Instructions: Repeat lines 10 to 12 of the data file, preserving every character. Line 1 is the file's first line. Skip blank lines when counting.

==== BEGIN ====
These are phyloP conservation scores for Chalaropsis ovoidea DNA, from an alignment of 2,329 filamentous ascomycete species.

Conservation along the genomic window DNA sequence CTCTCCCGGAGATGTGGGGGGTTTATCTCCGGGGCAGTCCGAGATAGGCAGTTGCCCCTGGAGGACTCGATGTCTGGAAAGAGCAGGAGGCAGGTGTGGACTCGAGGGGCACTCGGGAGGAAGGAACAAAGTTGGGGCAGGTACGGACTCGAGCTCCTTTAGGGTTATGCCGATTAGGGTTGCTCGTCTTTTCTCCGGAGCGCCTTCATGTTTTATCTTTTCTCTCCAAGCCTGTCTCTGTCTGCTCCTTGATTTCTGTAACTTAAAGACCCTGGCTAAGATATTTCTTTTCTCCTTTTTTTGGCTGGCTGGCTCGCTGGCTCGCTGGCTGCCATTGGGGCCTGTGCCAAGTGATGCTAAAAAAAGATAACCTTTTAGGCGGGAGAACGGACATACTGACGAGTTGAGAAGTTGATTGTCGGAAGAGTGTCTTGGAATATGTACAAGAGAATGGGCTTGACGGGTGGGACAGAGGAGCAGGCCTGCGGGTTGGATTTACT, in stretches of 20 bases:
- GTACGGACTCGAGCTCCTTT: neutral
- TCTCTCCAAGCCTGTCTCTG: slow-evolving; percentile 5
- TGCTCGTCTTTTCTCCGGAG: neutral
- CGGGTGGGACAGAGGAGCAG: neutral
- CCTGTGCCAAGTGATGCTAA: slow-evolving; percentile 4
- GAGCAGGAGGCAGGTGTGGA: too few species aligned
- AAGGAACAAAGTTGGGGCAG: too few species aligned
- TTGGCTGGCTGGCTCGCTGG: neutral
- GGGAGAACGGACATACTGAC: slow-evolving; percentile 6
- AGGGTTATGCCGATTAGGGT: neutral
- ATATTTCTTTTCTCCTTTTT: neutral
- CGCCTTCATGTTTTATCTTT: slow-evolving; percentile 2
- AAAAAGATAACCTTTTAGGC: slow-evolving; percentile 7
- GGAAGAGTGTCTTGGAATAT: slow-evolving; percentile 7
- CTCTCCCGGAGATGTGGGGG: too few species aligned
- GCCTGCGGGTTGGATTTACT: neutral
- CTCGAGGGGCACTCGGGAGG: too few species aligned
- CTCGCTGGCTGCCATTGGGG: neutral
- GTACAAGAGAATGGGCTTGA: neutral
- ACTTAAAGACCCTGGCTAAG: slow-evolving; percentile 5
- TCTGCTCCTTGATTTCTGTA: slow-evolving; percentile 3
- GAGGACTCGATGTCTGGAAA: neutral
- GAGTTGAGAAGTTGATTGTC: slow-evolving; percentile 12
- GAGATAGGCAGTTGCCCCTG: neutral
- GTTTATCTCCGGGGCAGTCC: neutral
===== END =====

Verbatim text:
- TTGGCTGGCTGGCTCGCTGG: neutral
- GGGAGAACGGACATACTGAC: slow-evolving; percentile 6
- AGGGTTATGCCGATTAGGGT: neutral